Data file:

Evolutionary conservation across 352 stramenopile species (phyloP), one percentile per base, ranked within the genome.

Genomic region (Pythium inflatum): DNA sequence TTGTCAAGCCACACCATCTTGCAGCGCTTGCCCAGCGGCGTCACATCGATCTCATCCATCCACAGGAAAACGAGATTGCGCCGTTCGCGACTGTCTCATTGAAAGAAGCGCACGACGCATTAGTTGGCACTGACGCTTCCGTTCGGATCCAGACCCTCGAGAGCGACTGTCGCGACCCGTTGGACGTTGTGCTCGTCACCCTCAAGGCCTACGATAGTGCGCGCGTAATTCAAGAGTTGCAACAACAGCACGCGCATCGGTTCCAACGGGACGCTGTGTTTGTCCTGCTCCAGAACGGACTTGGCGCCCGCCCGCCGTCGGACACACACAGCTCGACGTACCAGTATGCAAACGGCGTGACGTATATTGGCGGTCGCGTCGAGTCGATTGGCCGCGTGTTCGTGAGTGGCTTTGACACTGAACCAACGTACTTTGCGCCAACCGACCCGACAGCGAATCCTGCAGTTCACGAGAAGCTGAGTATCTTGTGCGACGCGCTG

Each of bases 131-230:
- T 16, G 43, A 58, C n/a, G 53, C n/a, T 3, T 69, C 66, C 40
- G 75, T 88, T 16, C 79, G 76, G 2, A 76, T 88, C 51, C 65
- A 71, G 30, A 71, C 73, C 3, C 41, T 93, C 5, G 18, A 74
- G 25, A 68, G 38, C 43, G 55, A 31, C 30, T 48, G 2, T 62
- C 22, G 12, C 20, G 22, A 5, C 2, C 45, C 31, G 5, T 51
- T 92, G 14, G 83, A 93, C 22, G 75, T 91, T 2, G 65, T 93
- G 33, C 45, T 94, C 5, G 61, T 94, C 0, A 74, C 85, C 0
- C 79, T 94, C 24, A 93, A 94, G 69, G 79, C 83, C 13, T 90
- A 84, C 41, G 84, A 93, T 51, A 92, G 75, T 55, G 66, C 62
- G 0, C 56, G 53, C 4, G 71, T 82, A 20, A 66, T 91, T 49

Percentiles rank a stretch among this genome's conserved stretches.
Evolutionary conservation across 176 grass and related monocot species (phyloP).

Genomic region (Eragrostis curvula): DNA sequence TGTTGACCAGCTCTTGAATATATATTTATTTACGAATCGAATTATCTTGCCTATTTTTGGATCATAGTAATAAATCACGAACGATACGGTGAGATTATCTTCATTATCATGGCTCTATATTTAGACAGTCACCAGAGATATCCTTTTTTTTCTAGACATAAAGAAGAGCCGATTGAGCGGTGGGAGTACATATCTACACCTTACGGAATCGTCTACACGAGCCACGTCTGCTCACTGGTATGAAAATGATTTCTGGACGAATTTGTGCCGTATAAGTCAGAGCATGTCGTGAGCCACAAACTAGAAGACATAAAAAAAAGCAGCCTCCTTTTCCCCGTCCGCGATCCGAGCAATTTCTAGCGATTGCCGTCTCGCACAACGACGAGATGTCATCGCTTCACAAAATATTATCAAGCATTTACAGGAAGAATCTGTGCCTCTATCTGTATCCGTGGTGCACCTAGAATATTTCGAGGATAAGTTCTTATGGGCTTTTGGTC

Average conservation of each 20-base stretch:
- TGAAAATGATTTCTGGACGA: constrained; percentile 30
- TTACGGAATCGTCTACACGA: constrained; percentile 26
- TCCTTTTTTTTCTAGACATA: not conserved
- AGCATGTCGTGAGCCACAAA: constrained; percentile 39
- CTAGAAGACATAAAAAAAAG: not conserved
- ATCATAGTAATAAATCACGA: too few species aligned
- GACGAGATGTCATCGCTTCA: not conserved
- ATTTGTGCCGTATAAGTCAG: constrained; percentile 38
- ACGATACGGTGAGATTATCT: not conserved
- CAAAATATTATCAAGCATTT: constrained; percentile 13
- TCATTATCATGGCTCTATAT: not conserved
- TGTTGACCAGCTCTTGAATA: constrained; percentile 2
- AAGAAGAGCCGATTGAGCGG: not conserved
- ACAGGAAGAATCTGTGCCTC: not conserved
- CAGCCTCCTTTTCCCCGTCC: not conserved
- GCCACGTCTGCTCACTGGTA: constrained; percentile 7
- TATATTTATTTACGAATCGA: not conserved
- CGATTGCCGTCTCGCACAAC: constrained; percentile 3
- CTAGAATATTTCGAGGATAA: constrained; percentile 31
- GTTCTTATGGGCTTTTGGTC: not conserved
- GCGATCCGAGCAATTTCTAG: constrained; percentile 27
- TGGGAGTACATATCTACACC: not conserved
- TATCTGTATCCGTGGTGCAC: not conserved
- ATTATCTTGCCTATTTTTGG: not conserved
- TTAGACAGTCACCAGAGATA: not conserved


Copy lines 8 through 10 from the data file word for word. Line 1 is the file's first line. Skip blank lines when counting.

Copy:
- C 22, G 12, C 20, G 22, A 5, C 2, C 45, C 31, G 5, T 51
- T 92, G 14, G 83, A 93, C 22, G 75, T 91, T 2, G 65, T 93
- G 33, C 45, T 94, C 5, G 61, T 94, C 0, A 74, C 85, C 0